To meet this challenge, we created a fork of the AWS JS SDK, which allows for resumable uploads. In our fork, the `Upload` class optionally accepts an upload ID. When a new multipart upload is created, the multipart upload ID is passed back to the caller via the callback function. If an upload ID is passed in when instantiating the `Upload` class, then it will query S3 for existing uploaded parts and upload only the parts that have not already been uploaded. This pull request in our fork implements the resuming functionality.
For better file integrity, our forked `Upload` class also verifies that the SHA256 checksum for each uploaded part matches the file part locally, which protects against modifications to the local file after the original upload attempt.
One last thing to note about the resume feature is that the AWS entity (user, group, or role) that performs the upload needs permission to the action `s3:ListMultipartUploadParts` to get the list of previously uploaded file parts.
Downloading Your Uploads
At the onset of implementing these capabilities through AWS, uploads were working perfectly. However, when we started testing out the feature end-to-end, the checksums failed when our pipeline downloaded the files for processing. After some investigation, we determined it was a problem with how we were downloading the files to begin with. To make downloads faster internally, we had already begun leveraging multipart downloads with s3parpc. s3parcp is a CLI tool that we made as a wrapper around the AWS Go SDK’s parallelized multipart downloader. We have had excellent performance by leveraging s3parpc, especially on machines with high bandwidth.
That said, s3parcp was downloading file parts that were a different size from the parts we initially uploaded — which is an issue due to how checksums are computed. When dealing with large files, we want to avoid computing the whole checksum at once. To accomplish this, S3 stores a checksum for each part, then sums up the checksum for each part to create the global checksum. In order for the final sum to be the same, the checksum for each part needs to be consistent.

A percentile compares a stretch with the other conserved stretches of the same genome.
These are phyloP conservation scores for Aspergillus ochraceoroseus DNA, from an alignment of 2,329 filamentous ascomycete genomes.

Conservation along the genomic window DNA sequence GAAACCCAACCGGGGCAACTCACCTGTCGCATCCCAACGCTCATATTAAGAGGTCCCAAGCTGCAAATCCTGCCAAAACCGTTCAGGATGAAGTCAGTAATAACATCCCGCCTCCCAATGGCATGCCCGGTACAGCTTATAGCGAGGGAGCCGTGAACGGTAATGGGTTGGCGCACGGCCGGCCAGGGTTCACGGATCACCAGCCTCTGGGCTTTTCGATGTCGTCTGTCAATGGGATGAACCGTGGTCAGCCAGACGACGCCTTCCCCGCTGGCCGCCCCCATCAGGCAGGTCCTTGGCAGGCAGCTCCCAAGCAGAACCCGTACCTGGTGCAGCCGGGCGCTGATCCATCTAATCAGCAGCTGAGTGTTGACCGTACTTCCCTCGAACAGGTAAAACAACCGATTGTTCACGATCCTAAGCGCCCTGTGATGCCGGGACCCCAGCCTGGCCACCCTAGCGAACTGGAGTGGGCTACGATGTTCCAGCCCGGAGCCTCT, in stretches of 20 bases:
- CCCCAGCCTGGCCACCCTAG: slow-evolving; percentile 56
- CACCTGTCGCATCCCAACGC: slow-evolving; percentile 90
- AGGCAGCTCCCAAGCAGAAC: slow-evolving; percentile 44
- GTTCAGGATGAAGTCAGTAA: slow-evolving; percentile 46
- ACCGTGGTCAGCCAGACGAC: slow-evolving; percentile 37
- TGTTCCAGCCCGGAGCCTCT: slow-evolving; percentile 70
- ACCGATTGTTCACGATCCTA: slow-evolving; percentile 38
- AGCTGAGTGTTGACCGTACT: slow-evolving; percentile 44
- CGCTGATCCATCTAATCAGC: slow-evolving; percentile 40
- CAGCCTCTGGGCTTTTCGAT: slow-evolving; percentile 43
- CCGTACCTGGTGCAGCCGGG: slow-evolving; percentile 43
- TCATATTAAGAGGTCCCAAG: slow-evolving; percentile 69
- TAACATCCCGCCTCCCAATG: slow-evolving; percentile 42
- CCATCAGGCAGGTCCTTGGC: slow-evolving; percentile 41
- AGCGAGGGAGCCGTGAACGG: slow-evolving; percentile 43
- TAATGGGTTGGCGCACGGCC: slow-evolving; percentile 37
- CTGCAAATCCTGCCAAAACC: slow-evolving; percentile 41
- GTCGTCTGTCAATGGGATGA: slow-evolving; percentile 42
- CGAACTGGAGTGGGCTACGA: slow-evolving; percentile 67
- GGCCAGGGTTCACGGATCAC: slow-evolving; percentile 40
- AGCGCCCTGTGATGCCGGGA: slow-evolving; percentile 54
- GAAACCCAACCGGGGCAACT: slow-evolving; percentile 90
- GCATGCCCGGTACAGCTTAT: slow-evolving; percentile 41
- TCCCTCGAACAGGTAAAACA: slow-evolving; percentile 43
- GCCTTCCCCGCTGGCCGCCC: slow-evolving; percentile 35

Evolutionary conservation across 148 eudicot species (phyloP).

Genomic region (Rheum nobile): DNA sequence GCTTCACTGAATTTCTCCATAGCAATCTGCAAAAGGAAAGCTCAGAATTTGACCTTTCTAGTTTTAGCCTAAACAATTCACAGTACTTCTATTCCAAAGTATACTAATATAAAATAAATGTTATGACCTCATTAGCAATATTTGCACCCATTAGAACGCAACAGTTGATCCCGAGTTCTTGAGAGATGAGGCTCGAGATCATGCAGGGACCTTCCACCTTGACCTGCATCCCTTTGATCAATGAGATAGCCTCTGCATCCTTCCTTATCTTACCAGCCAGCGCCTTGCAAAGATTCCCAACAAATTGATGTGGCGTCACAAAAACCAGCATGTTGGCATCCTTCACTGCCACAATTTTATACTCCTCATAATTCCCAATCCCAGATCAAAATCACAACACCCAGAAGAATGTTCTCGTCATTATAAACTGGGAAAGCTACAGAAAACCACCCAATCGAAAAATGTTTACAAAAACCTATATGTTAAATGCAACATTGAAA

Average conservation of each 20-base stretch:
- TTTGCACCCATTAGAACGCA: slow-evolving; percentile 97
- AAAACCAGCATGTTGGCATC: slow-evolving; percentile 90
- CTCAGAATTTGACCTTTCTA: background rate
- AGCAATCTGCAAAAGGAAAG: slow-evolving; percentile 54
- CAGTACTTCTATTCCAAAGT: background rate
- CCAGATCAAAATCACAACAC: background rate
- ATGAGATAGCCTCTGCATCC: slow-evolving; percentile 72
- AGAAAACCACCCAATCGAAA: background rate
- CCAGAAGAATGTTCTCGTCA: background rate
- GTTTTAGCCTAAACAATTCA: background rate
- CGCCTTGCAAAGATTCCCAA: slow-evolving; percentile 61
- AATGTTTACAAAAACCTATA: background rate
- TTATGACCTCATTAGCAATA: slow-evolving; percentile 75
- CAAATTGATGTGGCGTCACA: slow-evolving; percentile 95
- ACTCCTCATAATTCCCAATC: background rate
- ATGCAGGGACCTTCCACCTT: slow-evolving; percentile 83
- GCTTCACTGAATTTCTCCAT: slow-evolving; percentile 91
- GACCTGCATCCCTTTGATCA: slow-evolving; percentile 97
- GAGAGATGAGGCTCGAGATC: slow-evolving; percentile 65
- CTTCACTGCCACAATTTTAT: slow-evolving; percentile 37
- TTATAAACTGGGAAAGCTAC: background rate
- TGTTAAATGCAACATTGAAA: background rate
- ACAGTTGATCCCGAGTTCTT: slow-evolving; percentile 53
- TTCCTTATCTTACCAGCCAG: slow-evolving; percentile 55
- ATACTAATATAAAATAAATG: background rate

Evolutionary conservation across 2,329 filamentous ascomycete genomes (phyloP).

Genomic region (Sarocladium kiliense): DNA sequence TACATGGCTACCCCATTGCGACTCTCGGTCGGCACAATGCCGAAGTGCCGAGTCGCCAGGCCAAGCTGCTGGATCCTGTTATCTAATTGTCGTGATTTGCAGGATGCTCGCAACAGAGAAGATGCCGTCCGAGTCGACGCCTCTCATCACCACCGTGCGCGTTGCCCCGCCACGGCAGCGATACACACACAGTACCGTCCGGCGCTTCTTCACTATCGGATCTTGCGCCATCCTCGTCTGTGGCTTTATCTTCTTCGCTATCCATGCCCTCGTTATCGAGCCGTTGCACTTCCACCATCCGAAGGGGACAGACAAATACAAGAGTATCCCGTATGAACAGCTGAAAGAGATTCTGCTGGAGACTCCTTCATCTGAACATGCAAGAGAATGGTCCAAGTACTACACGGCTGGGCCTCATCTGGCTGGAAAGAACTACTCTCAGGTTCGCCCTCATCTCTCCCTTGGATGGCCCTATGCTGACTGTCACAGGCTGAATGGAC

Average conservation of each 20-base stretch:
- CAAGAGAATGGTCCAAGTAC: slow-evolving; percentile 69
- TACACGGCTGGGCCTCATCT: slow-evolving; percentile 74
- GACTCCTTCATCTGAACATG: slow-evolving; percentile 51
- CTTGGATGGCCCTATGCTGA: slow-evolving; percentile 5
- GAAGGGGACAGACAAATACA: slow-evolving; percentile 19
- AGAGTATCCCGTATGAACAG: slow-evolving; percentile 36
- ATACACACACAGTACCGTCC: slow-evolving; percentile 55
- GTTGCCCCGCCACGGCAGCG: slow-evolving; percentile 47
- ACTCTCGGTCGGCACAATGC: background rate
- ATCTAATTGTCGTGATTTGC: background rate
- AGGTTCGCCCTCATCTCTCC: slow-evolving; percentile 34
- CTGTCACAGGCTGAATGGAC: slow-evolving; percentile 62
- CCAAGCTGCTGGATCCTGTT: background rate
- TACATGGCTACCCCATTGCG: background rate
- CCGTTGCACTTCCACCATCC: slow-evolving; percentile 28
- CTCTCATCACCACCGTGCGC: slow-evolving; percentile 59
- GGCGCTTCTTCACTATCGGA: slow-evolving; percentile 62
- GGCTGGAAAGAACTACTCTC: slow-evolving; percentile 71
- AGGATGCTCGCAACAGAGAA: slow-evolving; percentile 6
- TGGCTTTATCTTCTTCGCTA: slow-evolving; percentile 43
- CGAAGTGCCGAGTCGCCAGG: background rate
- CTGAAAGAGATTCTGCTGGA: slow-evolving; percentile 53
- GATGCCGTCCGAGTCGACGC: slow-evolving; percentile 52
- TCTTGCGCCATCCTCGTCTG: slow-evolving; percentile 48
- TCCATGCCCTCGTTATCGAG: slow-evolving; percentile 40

The easiest way to keep these checksums consistent would be to set the same part size for downloading as we were using for uploading. But the problem with this approach is that we have multiple ways to upload files — some go through the flow described earlier while others are multipart uploads from other clients and even direct S3 transfers that have different part sizes.
To account for this challenge, we updated the s3parcp downloader to determine the correct part size to use for downloading. Before downloading an object, the downloader will first retrieve the size of the object’s first part using the `ListParts` endpoint in S3 and limiting the number of parts listed to one. That part size is then standardized as the part size for that multipart download. We only need the size of the first part, because every object we upload uses the same size for all of its parts — except the final part, which is just the remainder of the object.
Out-of-the-box solutions like AWS S3 multipart uploads can be a great solution to help make large file uploads more seamless — but unforeseen challenges are par for the course with any platform integration. By sharing a summary of the primary challenges we encountered while implementing multipart upload, we hope it can serve as a helpful resource for others who have run into similar challenges.
Lastly, we’d also like to thank the CZ ID engineering and quality assurance teams for contributions in the design, review, and testing of this feature.